Remember Louisa May Alcott’s first poem, written when she was 8?
To the First Robin
Welcome, welcome little stranger,
Fear no harm, and fear no danger,
We are glad to see you here,
For you sing, “Sweet Spring is near.”
Now the white snow melts away;
Now the flowers blossom gay;
Come dear bird and build your nest,
For we love our robin best.
In a delightful children’s picture book, Louisa May & Mr. Thoreau’s Flute, authors Julie Dunlap and Marybeth Lorbiecki offer an intriguing suggestion as to what inspired Louisa to write her first poem, and discover “her own inner music – a wild melodious river of words that could carry her wherever she longed to be” (p. 29).
Dunlap and Lorbiecki’s charming story begins in Concord when the Alcotts lived at the Hosmer cottage (pre-Fruitlands). Right away they introduce the idea of Louisa’s exuberant spirit as the seven year-old girl jumps from the ceiling beam of the Hosmer farm because of a dare from Cyrus Hosmer. The consequences included two sprained ankles and the writing of a long list of rules (given by her father) on the things “good” girls are supposed to do. Here it’s revealed how tedious Louisa finds the exercise of writing.
This would soon change.
Enter Mr. Thoreau
Because Louisa’s older sister Anna was being taught by Henry David Thoreau and his brother, John at Concord Academy, the Alcott girls had the good fortune of accompanying Mr. Thoreau on nature field trips.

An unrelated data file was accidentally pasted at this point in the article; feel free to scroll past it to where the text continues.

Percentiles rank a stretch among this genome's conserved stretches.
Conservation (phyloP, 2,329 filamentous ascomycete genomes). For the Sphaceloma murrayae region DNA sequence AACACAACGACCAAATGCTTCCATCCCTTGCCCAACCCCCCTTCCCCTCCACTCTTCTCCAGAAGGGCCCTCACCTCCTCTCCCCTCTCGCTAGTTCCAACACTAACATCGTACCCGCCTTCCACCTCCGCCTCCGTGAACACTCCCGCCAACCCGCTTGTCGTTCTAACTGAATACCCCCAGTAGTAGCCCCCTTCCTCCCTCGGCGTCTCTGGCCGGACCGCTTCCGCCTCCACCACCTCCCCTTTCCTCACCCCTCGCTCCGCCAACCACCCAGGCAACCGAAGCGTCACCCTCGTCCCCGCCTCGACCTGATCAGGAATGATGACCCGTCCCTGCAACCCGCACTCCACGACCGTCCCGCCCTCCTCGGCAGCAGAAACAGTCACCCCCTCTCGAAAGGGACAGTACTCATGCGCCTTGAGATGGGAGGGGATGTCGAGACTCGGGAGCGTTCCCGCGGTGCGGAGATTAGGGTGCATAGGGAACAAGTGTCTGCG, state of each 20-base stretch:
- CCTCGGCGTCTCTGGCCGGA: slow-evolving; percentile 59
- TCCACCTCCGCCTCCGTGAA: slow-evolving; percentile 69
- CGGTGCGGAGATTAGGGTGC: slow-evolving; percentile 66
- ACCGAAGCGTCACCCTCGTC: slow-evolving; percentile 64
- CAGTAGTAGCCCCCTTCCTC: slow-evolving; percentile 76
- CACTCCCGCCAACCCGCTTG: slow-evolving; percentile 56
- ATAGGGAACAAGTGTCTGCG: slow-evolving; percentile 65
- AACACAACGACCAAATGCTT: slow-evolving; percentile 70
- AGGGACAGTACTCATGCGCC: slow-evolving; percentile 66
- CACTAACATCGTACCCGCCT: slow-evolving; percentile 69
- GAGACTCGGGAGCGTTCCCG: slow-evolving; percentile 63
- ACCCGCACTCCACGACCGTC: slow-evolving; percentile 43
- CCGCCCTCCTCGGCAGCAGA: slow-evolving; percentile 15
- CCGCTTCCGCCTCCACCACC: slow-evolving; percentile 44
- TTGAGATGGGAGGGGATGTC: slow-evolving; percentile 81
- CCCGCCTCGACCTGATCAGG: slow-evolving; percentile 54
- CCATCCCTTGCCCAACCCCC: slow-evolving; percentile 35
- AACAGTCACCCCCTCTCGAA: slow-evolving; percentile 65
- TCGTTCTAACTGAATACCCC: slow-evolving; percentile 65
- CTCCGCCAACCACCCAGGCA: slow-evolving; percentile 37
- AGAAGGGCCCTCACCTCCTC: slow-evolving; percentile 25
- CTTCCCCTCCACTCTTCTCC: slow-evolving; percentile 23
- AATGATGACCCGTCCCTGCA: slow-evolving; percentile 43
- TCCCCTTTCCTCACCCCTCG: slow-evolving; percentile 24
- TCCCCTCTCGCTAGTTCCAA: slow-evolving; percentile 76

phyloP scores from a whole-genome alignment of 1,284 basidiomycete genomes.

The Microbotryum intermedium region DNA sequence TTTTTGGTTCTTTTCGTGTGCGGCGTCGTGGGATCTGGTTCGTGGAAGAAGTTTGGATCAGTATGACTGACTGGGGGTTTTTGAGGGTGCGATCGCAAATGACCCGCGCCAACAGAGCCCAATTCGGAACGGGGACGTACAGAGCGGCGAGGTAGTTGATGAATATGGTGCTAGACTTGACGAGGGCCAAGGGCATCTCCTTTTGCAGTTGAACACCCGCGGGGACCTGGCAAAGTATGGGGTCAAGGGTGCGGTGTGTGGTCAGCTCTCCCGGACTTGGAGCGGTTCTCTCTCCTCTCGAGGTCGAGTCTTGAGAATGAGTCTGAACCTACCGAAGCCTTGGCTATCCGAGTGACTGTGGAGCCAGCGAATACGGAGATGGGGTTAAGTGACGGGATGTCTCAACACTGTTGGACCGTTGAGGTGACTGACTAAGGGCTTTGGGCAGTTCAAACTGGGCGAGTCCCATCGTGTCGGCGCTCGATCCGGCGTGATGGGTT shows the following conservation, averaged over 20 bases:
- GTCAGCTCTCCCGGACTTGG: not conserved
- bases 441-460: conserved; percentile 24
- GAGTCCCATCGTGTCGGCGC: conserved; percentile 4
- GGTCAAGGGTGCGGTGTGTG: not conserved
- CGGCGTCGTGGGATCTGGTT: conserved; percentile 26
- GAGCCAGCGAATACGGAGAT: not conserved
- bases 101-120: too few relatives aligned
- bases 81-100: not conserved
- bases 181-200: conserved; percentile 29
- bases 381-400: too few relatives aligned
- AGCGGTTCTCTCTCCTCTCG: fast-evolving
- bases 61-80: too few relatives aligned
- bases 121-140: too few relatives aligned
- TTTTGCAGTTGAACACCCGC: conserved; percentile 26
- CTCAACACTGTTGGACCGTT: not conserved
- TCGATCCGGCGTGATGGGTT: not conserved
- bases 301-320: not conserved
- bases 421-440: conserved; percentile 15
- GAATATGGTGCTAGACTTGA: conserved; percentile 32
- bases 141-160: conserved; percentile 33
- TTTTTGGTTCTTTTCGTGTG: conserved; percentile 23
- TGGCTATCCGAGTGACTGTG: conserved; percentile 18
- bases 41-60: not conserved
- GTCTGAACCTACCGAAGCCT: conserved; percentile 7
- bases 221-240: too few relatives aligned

The authors did a wonderful job of describing Mr. Thoreau’s oddities (“Some even said he combed his hair with a pine comb.”). He had a magical way of opening up the world of nature to the children, mixing a fairy tale mentality (describing a cob web as a fairy’s handkerchief) and the soothing sounds of his flute. It is the music he played on this flute that particularly captures Louisa’s heart. She noticed too that Henry jotted down quick notes in a notebook about what was seen along the way. Did he write such magical words in that notebook?
Henry David Thoreau opened up a whole new world to Louisa, one that beautifully accommodated her boundless physical energy. Louisa discovered how freeing the outside world could be. She soon found the indoors with its chores and rules confining, especially during the long, cold winter. But while she could be outside, she reveled in all her experiences with Mr. Thoreau, from berry picking to excursions in his boat, the Musketaquid, to his stories about elves dancing on toadstools.
Unlocking the door
Louisa May & Mr. Thoreau’s Flute does such a beautiful job of setting the stage for Louisa’s first experience of creative self-expression. Knowing personally the power of music, I could feel the sense of longing inside brought to life by Mr. Thoreau’s flute. It was a key that unlocked the door to the rest of her life.
The birth of a poem
I found myself shedding a tear when, after the long cold winter, the first signs of spring awoke the writer in her which produced her first poem. It fueled my own longing to allow those creative urges inside of me to be expressed more fully.
An inspiration to children . . .
Even though Louisa May & Mr. Thoreau’s Flute is a children’s picture book (and the pictures by Mary Azarian are beautiful), there is plenty of good and accurate biographical information in this story.
I would hope that any child would be inspired to unlock their door to creativity by reading this wonderful book.
I immediately went to Amazon and bought Louisa May & Mr. Thoreau’s Flute – I wanted a keepsake to remind me not to suppress, but to develop and express, my artistic, musical and writing abilities.
A simple song
Here’s a little fruit from my reading, a very simple little melody for “To the First Robin.” I made a rough recording of it on my iPod and I thought I’d share it with you.
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